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Lying Politicians

Are politicians trying to fool us, or are they just telling us the same lies we tell ourselves? It is the latter in most cases, and it is necessary for their political survival. Here is my explanation of how the process works, and why lying in Washington is probably here to stay.

One side says that "guns don't kill people, people kill people." The other side says the gun control can save lives. On each side, the politicians play to their constituents. What do none of them say? None of them can say that maybe there would be lives saved if there was more gun control, but that we have a right to have guns, so we will accept the violence that comes with them.

People want to believe that they can have everything, don't they? Politicians who tell them otherwise are party-poopers who will be un-elected. If you believe in gun control, it is difficult for you to see that there might be some issue of rights that is important. If you believe in the right to bear arms, you want to also pretend that just as many people would die in drive-by punchings. Lying politicians allow you to believe what you want, and even lie along with you.

Look at the debate over the speed limit a few years back. To be for eliminating the 55 mile-per-hour speed limit, politicians and the public felt the need to argue that a higher speed limit wouldn't cost lives. We want to have everything, the truth be damned.

Think about this rationally for a moment. How many people would die in car accidents if the speed limit was strictly enforced at 15 miles-per-hour on all roads? Virtually none, and we can understand that. So whether we want to admit it or not, the speed limits we have are a balance between our desire for convenience and the reality of more deaths as the limit goes higher.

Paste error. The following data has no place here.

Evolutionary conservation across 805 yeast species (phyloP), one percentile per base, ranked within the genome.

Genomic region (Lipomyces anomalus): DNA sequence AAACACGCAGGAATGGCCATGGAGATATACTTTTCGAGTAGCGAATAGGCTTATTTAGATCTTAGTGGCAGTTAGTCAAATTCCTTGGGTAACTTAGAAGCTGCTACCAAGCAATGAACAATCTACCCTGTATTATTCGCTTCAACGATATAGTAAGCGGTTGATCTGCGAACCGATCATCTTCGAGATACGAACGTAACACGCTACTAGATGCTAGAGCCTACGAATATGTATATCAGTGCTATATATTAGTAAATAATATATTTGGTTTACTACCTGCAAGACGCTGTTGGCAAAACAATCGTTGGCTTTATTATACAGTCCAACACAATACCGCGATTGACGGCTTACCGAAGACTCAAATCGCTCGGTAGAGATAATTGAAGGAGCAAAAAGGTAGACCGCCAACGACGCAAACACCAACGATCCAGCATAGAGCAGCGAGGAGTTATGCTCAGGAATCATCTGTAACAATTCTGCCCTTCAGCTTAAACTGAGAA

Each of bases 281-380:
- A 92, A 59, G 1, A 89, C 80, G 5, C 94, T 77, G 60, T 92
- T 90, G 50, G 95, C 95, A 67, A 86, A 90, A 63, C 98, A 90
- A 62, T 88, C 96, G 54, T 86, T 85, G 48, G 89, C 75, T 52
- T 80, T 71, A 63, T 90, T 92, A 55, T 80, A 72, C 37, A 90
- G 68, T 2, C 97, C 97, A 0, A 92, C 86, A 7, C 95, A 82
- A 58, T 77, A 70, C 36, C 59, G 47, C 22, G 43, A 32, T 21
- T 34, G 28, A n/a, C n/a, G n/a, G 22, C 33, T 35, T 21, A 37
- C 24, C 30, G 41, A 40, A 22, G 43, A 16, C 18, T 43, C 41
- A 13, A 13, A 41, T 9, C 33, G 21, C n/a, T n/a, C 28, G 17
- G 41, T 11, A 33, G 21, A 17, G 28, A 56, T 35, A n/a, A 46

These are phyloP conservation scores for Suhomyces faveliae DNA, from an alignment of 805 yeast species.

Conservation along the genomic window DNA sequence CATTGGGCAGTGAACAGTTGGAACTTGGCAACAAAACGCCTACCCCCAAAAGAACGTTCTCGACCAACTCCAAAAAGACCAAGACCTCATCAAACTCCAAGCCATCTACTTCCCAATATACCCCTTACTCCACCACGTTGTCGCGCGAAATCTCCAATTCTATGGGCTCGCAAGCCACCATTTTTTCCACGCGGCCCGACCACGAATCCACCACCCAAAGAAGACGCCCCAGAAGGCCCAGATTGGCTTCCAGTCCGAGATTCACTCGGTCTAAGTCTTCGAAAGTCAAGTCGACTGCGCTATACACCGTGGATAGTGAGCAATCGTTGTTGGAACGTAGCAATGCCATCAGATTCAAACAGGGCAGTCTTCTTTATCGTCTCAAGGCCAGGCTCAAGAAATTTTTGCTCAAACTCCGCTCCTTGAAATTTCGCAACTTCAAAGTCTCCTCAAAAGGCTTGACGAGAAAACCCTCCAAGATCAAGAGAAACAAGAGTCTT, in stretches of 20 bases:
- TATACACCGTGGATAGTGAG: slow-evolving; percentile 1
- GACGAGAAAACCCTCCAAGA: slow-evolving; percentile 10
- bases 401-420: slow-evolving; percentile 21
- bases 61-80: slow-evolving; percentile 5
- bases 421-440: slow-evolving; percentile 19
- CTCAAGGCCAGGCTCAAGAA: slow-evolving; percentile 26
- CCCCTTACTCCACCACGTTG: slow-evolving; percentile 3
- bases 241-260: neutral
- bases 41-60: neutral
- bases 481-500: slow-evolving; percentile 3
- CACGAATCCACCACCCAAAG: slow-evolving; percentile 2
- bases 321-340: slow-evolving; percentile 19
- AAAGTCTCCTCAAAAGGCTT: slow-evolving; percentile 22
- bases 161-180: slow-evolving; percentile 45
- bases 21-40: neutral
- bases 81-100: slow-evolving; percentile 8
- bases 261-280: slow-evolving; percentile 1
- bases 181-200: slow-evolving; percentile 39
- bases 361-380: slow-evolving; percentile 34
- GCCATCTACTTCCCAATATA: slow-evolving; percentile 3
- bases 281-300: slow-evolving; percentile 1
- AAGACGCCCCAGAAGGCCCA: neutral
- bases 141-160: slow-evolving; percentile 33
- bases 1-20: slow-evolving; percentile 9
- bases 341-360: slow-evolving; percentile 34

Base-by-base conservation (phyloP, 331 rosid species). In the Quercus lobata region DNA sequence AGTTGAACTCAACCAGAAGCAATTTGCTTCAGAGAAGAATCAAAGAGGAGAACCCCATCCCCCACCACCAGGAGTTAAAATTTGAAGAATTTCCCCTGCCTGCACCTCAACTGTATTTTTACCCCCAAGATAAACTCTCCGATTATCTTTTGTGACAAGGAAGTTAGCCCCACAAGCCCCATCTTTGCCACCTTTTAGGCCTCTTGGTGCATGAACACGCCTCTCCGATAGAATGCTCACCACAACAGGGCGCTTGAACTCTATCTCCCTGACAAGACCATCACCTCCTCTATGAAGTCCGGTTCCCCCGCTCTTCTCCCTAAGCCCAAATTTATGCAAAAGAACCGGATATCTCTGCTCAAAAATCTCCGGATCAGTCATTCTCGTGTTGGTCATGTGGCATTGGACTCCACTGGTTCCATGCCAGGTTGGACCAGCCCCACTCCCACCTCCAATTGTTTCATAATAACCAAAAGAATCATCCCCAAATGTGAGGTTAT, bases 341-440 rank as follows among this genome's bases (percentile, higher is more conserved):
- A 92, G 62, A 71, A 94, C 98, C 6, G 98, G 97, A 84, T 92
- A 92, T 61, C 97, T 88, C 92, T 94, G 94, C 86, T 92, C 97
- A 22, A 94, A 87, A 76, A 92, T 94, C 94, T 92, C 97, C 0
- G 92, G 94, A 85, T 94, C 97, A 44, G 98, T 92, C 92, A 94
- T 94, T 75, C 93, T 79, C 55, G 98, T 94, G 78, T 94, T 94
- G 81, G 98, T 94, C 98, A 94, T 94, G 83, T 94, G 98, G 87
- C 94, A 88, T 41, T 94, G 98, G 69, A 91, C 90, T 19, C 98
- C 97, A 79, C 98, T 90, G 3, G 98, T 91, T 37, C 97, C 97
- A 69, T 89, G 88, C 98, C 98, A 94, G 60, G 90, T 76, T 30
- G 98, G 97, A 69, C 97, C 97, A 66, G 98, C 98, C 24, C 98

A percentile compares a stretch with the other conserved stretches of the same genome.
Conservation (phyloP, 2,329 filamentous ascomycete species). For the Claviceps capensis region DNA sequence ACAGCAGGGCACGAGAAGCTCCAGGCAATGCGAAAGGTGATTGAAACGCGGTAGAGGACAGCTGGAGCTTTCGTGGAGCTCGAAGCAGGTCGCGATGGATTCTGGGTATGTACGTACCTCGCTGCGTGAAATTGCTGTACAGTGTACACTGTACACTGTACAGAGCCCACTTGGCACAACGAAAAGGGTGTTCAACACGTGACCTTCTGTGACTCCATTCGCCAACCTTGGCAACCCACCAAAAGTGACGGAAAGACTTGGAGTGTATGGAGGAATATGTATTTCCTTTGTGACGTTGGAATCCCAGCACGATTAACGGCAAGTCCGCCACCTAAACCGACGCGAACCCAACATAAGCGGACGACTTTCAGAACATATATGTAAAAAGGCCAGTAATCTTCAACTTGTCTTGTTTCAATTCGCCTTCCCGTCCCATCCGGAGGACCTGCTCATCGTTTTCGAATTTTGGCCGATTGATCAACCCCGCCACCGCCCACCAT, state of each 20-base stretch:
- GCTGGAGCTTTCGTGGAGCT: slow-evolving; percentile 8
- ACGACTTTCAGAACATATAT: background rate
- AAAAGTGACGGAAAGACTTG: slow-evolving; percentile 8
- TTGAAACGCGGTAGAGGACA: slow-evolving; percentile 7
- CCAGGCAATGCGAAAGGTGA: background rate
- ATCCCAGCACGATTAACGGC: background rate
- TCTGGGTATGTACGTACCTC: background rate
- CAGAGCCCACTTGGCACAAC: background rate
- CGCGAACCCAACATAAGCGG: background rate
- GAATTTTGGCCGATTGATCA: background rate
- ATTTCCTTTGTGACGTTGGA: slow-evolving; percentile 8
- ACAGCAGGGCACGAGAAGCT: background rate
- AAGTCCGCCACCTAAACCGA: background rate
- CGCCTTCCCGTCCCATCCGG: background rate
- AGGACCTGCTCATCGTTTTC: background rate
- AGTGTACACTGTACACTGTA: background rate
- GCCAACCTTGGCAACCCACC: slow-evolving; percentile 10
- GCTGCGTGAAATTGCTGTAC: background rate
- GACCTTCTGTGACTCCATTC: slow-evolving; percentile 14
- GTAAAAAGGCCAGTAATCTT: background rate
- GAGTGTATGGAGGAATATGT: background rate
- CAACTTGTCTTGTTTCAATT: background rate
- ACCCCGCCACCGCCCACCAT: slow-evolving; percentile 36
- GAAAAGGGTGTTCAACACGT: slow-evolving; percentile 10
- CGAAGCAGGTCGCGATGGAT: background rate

Now imagine for a moment, if a public policy maker were to put a chart on TV, outlining how many deaths there would be at each level of speed, and coldly calculating what the acceptable level of death is in exchange for our convenience and economic efficiency (things would be expensive if truckers could only go 15 MPH, right?). The public would be shocked at this process, even though t is the same one that is going on less scientifically in our collective consciousness.

We want to believe that with government all things can be had, and all things perfected, and the lying politicians aren't there to burst our bubble. Taxation is a great example. On the page about the politics of taxation I explain the fallacy that we can automatically raise more revenue by raising taxes.

If people want a welfare system that helps as many people as possible, they have to understand that taxes can't be too high, even on the rich, or less money will be collected by the government, not more. That means less money for the programs, of course. What many people really seem to want, though, is the pretense that we can take as much as we want from the rich and the corporations and have as many expenditures as we want, and all will be well.

Imagine if the most socialistic politician out there understood this. He comes out before his constituency and says, "We have scientifically determined the most efficient rate of taxation, and we must lower corporate tax rates and the income tax rates of the rich in order to increase collections. I suspect that no amount of truth here would overcome his constituents desire to both have their social programs and screw the rich. They want the lie, and there will always be a politician to serve it up.

By the way, how can you tell when a politician is lying? When his lips are moving.

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Lying Politicians